Creative Cooking: Grill Magic
Ah, the grill. cooker of all things fleshy. master of sausages, wursts and brats. Tamer of burgers, steaks and chops. Lord of fish and fowls. King of fruits and vegetables.
Wait, fruits and vegetables?
So often we think of our grill as the domain of all things meat. But the truth is, just about everything you want to eat tastes a little better when it’s been thrown on the grill.
Take that picture to your right. Just the grill marks alone make everything look that much more delicious. In fact, grilling does just that. All of those veggies were just lightly seasoned with salt and pepper, tossed in a little blended oil and thrown on the grill. They need no sauces, creams or dressings.
“Grilling is like roasting at high heat,” says Greg Scarlato, chef at Angelina’s in Bonita Springs and the man responsible for those veggies. “It’s all about intensifying the flavors.”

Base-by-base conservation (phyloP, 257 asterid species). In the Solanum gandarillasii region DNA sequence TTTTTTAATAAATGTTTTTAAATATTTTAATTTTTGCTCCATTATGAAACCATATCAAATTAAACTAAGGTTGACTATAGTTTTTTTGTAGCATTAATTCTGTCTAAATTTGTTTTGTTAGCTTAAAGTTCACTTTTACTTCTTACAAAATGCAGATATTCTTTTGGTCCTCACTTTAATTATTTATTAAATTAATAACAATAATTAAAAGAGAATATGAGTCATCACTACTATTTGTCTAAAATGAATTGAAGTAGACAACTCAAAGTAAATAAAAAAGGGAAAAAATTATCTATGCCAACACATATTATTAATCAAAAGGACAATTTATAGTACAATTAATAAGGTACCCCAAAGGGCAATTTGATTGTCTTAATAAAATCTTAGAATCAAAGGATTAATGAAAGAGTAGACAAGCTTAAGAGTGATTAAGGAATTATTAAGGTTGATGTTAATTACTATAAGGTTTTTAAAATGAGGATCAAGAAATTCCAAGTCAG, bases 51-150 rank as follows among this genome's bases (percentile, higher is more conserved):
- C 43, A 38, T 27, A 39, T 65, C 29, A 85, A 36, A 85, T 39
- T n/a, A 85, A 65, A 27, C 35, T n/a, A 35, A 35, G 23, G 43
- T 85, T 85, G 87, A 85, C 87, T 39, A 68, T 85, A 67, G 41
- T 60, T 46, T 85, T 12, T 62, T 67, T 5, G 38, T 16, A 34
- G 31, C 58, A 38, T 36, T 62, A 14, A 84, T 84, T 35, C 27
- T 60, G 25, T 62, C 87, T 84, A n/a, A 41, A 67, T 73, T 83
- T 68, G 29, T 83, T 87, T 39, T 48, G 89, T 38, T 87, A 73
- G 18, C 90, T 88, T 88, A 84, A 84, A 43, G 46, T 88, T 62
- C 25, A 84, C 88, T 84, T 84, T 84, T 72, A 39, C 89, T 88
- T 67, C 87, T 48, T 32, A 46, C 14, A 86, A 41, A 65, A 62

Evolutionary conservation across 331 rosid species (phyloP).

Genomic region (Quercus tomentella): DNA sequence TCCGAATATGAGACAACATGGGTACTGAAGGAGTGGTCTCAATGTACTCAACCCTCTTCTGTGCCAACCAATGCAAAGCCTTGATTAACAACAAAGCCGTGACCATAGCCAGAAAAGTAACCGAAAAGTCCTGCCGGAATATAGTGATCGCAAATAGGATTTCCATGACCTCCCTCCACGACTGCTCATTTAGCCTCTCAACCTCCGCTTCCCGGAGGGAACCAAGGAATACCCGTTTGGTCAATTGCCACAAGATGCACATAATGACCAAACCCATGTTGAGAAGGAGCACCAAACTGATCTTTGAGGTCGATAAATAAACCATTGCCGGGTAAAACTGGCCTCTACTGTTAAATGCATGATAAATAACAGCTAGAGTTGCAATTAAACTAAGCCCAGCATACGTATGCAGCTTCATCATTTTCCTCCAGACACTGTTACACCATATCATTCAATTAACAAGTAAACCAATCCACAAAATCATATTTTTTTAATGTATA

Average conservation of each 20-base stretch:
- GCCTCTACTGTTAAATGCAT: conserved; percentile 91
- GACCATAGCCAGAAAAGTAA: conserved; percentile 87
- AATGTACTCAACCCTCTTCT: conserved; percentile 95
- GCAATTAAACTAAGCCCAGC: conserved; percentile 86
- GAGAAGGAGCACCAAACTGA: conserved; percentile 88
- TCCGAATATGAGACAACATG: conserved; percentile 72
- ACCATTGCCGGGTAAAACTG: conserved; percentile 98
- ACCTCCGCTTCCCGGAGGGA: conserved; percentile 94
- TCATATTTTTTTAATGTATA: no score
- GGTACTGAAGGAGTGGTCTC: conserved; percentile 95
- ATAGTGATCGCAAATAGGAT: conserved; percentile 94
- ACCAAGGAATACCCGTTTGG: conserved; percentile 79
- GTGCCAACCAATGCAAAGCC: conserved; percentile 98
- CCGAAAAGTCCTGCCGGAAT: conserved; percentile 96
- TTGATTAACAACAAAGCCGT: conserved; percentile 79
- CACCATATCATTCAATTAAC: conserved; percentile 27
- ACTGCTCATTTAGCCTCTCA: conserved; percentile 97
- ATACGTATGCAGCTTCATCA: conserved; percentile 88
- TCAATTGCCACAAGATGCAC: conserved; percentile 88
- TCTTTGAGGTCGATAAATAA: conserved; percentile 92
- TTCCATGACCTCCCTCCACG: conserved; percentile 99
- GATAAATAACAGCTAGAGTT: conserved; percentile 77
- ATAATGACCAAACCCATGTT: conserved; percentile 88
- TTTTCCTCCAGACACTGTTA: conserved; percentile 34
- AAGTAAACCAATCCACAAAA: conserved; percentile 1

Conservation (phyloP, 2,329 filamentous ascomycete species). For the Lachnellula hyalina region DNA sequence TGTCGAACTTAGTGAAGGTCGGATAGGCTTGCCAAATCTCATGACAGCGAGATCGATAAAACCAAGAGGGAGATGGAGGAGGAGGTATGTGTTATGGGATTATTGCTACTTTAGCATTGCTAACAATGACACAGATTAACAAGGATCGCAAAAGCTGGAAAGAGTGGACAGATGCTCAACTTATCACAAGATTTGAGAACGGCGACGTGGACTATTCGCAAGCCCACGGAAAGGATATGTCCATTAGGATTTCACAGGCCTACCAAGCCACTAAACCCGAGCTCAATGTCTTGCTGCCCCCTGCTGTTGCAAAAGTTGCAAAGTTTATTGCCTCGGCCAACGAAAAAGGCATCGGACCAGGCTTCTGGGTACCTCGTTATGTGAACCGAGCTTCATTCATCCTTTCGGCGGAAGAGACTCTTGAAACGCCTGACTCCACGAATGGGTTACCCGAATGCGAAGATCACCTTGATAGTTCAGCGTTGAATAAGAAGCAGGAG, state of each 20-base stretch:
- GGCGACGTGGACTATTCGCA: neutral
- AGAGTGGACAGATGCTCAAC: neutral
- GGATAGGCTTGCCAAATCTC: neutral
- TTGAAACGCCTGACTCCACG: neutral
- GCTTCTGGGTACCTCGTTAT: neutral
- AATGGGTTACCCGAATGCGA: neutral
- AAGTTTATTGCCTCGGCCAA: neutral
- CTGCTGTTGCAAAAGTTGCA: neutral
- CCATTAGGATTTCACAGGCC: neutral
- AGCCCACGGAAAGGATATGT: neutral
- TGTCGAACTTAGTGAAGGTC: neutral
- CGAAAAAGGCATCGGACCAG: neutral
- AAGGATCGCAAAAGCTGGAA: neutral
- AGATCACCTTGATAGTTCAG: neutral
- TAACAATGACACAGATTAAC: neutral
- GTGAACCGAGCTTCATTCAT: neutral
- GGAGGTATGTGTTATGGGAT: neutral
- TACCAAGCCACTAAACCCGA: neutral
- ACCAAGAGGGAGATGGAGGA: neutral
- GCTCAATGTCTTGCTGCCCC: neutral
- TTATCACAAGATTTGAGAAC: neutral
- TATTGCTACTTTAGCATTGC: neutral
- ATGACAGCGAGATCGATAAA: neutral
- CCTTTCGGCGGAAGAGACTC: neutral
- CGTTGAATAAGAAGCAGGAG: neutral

Scarlato’s best advice for grilling vegetables: Find what’s in season. “Nature just knows when things taste their best.” Tough to argue with that. Right now, you are likely to find a lot of great squashes, gourds and stone fruits that work well on the barbie, he says.
My suggestion: Try slicing some sweet potatoes into inch-thick discs, tossing with a little salt, pepper, olive oil and a pinch of ground cayenne pepper. Grill for about five minutes per side or until just fork tender, and you’ve got a great side dish to that aged T-bone you are grilling up next to it.
Suddenly, eating healthy isn’t sounding all that bad. And it’s not just your typical hearty vegetables that work on the grill.
So far this summer, my grill has seen staples like asparagus and onions, but also romaine lettuce (cut in half lengthwise and charred lightly on both sides, drizzled with some homemade Caesar dressing and sprinkled with toasted panko bread crumbs).
Scarlato is loving grilled watermelon. He suggests a salad of fried goat cheese, arugula, grilled watermelon chunks and shrimp.
So fire up the grill (and let it get good and hot) and reach for what’s in your crisper.
Executive Editor Jonathan Foerster is a former food writer and dining critic for the Naples Daily News.